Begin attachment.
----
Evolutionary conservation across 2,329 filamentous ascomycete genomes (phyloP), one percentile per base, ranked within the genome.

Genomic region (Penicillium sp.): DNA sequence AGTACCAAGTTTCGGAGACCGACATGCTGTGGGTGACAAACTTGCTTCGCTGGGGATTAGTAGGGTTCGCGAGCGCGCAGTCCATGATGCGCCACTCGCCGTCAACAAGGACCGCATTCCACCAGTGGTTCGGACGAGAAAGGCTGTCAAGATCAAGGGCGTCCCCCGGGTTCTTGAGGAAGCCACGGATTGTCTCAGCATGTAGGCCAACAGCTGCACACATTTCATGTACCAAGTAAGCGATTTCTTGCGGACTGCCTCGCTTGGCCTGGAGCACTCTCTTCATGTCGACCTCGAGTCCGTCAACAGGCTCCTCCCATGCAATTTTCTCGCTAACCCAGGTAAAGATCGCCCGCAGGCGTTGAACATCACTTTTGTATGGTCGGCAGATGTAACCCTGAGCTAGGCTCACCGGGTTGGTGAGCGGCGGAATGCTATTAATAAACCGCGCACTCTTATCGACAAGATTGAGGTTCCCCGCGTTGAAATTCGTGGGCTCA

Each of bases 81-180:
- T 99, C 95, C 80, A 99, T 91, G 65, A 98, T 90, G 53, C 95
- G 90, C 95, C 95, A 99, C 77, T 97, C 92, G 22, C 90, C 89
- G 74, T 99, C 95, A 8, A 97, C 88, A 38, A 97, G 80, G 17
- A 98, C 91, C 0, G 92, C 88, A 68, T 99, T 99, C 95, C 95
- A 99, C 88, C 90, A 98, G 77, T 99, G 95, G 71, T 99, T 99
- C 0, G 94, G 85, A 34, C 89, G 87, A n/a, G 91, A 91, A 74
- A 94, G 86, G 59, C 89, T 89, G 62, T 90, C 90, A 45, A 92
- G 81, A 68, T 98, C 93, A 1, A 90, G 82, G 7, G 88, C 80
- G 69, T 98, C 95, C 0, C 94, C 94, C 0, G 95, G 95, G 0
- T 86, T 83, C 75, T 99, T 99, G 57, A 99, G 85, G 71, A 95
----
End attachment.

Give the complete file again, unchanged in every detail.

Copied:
Evolutionary conservation across 2,329 filamentous ascomycete genomes (phyloP), one percentile per base, ranked within the genome.

Genomic region (Penicillium sp.): DNA sequence AGTACCAAGTTTCGGAGACCGACATGCTGTGGGTGACAAACTTGCTTCGCTGGGGATTAGTAGGGTTCGCGAGCGCGCAGTCCATGATGCGCCACTCGCCGTCAACAAGGACCGCATTCCACCAGTGGTTCGGACGAGAAAGGCTGTCAAGATCAAGGGCGTCCCCCGGGTTCTTGAGGAAGCCACGGATTGTCTCAGCATGTAGGCCAACAGCTGCACACATTTCATGTACCAAGTAAGCGATTTCTTGCGGACTGCCTCGCTTGGCCTGGAGCACTCTCTTCATGTCGACCTCGAGTCCGTCAACAGGCTCCTCCCATGCAATTTTCTCGCTAACCCAGGTAAAGATCGCCCGCAGGCGTTGAACATCACTTTTGTATGGTCGGCAGATGTAACCCTGAGCTAGGCTCACCGGGTTGGTGAGCGGCGGAATGCTATTAATAAACCGCGCACTCTTATCGACAAGATTGAGGTTCCCCGCGTTGAAATTCGTGGGCTCA

Each of bases 81-180:
- T 99, C 95, C 80, A 99, T 91, G 65, A 98, T 90, G 53, C 95
- G 90, C 95, C 95, A 99, C 77, T 97, C 92, G 22, C 90, C 89
- G 74, T 99, C 95, A 8, A 97, C 88, A 38, A 97, G 80, G 17
- A 98, C 91, C 0, G 92, C 88, A 68, T 99, T 99, C 95, C 95
- A 99, C 88, C 90, A 98, G 77, T 99, G 95, G 71, T 99, T 99
- C 0, G 94, G 85, A 34, C 89, G 87, A n/a, G 91, A 91, A 74
- A 94, G 86, G 59, C 89, T 89, G 62, T 90, C 90, A 45, A 92
- G 81, A 68, T 98, C 93, A 1, A 90, G 82, G 7, G 88, C 80
- G 69, T 98, C 95, C 0, C 94, C 94, C 0, G 95, G 95, G 0
- T 86, T 83, C 75, T 99, T 99, G 57, A 99, G 85, G 71, A 95